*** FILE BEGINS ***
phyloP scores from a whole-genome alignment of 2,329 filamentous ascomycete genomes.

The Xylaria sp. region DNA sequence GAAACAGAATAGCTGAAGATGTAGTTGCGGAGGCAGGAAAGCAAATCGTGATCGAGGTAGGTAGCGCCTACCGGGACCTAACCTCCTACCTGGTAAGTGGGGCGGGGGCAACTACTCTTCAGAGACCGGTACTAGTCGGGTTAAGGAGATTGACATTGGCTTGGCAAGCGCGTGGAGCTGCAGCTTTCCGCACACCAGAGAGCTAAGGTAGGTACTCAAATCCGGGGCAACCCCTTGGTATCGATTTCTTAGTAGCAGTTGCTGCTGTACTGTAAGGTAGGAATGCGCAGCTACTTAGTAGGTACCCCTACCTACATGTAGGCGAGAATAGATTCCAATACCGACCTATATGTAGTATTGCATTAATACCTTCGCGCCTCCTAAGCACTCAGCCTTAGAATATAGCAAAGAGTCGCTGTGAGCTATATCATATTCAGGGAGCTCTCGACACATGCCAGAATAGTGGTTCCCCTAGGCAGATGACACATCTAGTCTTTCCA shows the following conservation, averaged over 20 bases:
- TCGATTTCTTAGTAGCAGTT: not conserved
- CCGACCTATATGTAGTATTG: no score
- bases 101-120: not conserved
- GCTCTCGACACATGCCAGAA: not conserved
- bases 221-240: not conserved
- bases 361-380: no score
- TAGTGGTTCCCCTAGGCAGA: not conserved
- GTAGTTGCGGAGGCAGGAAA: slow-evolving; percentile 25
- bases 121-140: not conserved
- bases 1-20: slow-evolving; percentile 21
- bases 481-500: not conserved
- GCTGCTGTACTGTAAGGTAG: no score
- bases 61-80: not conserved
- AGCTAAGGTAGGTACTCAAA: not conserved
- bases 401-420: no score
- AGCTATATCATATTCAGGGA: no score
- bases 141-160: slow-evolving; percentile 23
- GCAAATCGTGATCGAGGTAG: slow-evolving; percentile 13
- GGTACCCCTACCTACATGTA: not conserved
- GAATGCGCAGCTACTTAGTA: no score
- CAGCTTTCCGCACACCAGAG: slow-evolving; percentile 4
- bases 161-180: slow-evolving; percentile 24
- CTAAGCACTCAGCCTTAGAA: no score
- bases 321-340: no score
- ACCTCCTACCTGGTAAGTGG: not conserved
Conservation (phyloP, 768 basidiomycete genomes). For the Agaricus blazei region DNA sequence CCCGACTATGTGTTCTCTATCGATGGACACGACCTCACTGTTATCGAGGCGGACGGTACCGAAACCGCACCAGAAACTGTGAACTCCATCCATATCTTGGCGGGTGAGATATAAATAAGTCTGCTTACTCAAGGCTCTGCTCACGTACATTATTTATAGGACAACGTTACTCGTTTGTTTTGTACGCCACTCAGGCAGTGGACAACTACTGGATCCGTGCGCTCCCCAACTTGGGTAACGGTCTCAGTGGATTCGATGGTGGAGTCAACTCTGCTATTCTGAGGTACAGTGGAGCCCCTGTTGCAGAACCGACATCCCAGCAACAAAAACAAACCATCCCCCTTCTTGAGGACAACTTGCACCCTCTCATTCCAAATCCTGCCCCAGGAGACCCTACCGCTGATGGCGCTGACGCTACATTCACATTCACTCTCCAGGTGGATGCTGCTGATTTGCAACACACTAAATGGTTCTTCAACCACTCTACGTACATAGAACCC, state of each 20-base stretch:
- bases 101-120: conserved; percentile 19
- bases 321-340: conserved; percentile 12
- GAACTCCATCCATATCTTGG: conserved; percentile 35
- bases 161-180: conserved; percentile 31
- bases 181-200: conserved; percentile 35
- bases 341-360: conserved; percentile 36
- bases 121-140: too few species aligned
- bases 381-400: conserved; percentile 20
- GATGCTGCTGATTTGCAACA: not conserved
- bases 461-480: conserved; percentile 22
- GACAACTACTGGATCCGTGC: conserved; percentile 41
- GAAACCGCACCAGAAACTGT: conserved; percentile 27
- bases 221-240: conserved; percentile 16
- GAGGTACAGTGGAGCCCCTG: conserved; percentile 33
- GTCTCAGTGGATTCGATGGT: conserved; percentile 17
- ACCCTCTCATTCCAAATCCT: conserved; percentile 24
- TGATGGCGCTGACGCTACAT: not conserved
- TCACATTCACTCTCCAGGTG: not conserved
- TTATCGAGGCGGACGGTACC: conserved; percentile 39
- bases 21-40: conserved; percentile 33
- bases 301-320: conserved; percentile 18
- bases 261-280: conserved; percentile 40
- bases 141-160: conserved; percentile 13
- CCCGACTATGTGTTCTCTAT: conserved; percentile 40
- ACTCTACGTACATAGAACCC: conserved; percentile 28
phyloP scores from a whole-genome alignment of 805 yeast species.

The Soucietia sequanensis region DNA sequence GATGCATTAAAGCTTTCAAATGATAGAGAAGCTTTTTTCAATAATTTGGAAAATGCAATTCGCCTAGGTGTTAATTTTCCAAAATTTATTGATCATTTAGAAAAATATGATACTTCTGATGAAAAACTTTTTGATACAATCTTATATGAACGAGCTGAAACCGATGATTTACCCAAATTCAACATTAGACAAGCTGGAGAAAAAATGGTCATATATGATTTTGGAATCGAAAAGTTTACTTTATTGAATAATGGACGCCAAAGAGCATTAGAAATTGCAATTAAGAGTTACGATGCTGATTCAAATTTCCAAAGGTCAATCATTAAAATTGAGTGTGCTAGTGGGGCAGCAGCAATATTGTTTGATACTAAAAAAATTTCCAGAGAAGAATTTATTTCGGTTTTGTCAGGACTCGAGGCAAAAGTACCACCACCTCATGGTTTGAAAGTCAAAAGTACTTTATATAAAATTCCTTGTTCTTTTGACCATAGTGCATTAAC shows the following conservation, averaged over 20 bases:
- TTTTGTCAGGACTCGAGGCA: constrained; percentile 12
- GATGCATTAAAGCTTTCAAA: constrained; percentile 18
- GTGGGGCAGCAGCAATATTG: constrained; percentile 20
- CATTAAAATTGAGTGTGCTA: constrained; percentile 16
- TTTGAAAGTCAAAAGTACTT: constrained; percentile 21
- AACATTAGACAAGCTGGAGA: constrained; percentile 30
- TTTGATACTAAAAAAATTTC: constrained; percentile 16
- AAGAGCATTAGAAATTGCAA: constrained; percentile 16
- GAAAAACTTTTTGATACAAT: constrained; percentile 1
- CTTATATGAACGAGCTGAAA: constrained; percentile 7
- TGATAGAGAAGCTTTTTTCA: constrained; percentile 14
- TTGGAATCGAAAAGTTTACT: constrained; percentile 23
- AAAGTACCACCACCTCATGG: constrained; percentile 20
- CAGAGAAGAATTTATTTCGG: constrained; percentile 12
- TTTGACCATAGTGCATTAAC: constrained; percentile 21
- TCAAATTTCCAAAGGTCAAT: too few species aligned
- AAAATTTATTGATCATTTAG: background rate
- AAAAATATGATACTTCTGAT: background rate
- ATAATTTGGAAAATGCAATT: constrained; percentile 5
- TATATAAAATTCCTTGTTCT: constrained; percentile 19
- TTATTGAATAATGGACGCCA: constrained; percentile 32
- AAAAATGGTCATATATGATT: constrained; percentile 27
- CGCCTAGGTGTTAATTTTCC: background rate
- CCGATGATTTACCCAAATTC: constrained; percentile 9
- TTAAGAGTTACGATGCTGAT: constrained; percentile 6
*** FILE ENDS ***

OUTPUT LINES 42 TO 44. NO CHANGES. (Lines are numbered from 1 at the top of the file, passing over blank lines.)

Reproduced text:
- GAGGTACAGTGGAGCCCCTG: conserved; percentile 33
- GTCTCAGTGGATTCGATGGT: conserved; percentile 17
- ACCCTCTCATTCCAAATCCT: conserved; percentile 24